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Case Tractors Discussion Forum

530CK - Engine rebuild??? 4-cyl Gas Help!!!

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10-13-2005 06:43:53

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I know I was having an oil pump problem and there was a slight leak, but for the most part I was able to use my tractor for small short jobs and top the oil as required. Well, I think I blew it and didn't check the oil recently. The exaust use to be clean as fresh air and when I used it last night it was definitely burning oil.

I'm not afraid of getting my hands dirty and am prertty good mechanically, but have never done an engine before. Is there much to it?

I have the manuals. I just want to know what my best options are, and if parts are readily available. It still runs but there's an obvious great power loss, and the exaust is now burning oil.

Which parts would I need apart from rings?

Do I need any real unique tools? I don't mind buying or renting reasonably priced tools but I don't plan on doing this again really.

Do I have to take the engine out or can I just work it from the top?

Would it be wiser to have somebody rebuild it for me? I'm not so much on the free cash side right now - quite the opposite actually.

How many man-hours of time am I looking at? I figure I can give it 3 or 4 hours at a shot (kids).

Are engine parts / kits available for this thing still, and if so can somebody give me a contact or webite?

I've been really impressed with the support I've received from this forum in the past and hope it comes through again.

Indiana Jerry.

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Roger (Mi)

10-14-2005 04:38:40

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 Re: 530CK - Engine rebuilding in reply to gbourck, 10-13-2005 06:43:53  
Yes, the engine can be rebuilt inframe. However, that depends on the condition of the crankshaft. If ANY crankshaft connecting rod journal is anymore than .002 out of round, the engine will need to be removed to have a machine shop recondition the crankshaft. There is an old saying: If you have neither time or money to do it RIGHT, when will you find more time and more money to do it over AGAIN! Remove the cylinder head. If the cylinder sleeves are NOT badly worn, a set of piston rings will cure your problem. You will need to remove the ridge caused by the piston rings at the top of the sleeves. Use a ridge reamer to remove the ridge BEFORE removing the pistons. Use a shop-vac to suck out shavings. Once the pistons are removed, clean oil from the sleeves, stuff shop rags at the bottom of each sleeve bore. (DO NOT ALLOW SHAVINGS OR GRIT TO FALL ONTO THE CRANKSHAFT OR INTO THE CRANKCASE!) Use a glaze breaker to remove the sleeve"s glaze. Throughly clean each sleeve bore with hand cleaner. (DO NOT USE GASOLINE!) Gasoline will cause grit to find its way into glaze breaking marks, and it will stay there causing premature ring failure! Use a piston ring groove cleaning tool to remove carbon deposits in the piston ring groves. You could also use an old piston ring, break it, and grind a sharp wedge on it. Just use gloves to use this make-do tool. Make sure the rings are installed on the pistons exactly as the instructions say! The only other tool needed in addition to the ridge reamer, piston groove cleaner, will be a piston ring compressor. Make sure to install the pistons/rods in their original bores. Generally, the connecting rod numbering always faces the camshaft. Most pistons will have a mark on the top to indicate its forward position. Always use plenty of oil in assembly. (NEVER ASSEMBLE AN ENGINE DRY!) Personally, I like to replace the connecting rod bearings regardless of their looks when re-ringing an engine. USE THAT MANUAL! Good luck.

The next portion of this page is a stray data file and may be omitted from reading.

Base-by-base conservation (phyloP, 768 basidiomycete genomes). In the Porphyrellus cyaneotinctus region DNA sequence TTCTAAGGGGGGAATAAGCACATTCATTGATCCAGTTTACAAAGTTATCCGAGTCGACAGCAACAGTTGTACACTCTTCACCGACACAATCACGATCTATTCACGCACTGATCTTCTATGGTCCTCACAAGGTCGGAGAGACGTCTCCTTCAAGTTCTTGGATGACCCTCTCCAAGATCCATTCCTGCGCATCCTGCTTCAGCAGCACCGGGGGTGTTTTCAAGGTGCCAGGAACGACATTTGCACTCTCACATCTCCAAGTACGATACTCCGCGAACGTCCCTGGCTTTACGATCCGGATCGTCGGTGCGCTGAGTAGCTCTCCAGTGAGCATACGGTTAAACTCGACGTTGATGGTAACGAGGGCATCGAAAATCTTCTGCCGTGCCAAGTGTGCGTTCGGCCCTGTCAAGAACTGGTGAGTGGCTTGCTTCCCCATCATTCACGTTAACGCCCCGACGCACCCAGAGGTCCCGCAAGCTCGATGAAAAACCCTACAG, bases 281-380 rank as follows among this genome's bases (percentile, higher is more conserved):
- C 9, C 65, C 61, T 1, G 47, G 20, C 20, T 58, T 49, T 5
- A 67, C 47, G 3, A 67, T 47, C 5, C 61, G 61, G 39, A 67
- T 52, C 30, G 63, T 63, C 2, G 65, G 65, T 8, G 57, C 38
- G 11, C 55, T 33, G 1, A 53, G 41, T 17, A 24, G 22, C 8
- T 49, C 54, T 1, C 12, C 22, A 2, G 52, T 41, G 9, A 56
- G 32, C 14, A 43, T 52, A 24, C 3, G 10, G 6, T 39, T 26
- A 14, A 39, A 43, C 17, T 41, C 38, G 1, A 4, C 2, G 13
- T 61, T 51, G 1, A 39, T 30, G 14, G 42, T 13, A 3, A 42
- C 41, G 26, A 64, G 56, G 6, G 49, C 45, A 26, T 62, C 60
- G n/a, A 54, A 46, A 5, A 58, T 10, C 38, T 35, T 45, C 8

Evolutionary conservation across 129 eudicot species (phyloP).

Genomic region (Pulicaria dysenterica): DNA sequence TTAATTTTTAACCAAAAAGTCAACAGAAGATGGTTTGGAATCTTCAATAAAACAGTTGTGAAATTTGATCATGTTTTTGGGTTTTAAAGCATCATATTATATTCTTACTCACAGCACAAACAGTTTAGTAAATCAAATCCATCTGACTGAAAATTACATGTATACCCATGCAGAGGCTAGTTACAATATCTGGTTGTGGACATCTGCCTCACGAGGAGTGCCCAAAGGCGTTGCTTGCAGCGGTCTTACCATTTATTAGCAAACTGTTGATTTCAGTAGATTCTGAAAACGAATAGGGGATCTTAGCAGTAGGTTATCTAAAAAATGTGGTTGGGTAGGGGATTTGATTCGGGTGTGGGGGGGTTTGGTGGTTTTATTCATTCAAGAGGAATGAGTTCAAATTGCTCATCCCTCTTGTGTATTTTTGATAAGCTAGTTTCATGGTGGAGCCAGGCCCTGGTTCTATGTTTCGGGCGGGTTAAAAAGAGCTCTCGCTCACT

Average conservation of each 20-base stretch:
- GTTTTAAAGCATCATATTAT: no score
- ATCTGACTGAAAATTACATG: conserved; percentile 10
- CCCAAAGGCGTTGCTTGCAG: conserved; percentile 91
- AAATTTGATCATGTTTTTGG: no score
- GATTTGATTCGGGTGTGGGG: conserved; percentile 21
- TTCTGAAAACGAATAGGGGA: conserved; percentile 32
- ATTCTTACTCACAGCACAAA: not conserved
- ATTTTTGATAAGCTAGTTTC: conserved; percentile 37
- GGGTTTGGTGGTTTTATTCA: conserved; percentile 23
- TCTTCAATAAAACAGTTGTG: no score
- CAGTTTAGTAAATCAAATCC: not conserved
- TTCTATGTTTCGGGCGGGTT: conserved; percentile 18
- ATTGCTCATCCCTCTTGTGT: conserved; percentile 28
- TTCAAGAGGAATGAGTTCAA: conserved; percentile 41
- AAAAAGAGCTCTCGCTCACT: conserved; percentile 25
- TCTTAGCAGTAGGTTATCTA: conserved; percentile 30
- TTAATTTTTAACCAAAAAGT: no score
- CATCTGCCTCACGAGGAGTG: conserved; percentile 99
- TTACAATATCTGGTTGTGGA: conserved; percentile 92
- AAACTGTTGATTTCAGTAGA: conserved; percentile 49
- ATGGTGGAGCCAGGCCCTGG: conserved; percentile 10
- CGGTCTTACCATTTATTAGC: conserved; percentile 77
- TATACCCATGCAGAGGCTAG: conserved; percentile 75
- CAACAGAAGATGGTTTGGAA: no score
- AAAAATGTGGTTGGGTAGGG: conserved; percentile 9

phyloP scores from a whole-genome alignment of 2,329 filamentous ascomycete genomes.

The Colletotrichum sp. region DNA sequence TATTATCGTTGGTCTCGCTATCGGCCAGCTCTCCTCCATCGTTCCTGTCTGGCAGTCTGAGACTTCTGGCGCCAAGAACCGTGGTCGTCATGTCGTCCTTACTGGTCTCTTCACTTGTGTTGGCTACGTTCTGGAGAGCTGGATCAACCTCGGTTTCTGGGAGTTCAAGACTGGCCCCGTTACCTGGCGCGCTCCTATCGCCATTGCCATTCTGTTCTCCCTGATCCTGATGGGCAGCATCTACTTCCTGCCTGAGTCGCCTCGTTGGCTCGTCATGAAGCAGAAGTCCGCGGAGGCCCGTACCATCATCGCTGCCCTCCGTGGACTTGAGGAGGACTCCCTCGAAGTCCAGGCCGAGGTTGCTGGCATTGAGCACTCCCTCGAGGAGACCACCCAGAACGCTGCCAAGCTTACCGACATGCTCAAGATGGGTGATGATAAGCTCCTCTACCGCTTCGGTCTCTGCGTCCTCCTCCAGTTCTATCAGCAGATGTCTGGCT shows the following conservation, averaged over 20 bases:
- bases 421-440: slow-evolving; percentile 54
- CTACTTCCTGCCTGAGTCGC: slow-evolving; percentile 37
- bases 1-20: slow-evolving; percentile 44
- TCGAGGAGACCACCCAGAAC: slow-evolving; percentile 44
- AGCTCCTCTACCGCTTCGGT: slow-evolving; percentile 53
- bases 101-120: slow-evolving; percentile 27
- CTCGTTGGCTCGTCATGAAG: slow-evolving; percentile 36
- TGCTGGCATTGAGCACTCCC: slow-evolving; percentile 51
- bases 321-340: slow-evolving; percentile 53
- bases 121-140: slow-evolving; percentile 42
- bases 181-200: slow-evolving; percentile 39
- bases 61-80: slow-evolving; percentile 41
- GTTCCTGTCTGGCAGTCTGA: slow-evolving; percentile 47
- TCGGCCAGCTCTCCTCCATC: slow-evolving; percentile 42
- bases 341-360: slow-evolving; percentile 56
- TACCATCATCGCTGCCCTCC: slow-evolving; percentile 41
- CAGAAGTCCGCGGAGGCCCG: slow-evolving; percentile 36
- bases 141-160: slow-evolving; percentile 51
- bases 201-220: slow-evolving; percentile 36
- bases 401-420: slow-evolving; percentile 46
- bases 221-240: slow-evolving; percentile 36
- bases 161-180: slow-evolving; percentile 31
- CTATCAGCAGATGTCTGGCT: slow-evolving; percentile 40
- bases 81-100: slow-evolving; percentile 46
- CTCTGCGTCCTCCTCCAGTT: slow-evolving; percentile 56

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10-14-2005 06:26:02

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 Re: 530CK - Engine rebuilding in reply to Roger (Mi), 10-14-2005 04:38:40  
Wow - thanks Roger. Doesn't sound too bad. Where do I get to the "Crankshaft Connecting Rod Journal" and then what do I use to determine how much it's out of round? Any special dial caliper? Is it hard to get at to measure?

Sorry about the possibly simple or obvious questions, but I'd rather be more cautious than proud.

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Roger (Mi)

10-15-2005 04:48:50

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 Re: Get a good quality measuring caliper in reply to gbourck, 10-14-2005 06:26:02  
Any industrial supply will have a good quality dial readout measuring caliper. Even a Sears tool department should have a good one. ($20-$40)

With all of the connecting rods and pistons removed from engine, rotate the crankshaft until a crankshaft journal is at its lowest position. Open the caliper, place it on the rod journal, tighten the caliper on the journal, and lock the caliper with the thumb screw lock to prevent a false reading as you remove the caliper from the journal. When it's removed, note the caliper reading. Compare it to the repair manual specifications. Rotate the crankshaft 90 degrees, and repeat the above measuring process on the same rod journal. Note the second caliper reading, and compare it to the first reading. There should be NO more than .0015 to .002 difference between the two readings. Repeat the process on the remaining 3 rod journals. If everything checks out, you'll only need to replace the rod bearings on your ring job. Good luck.

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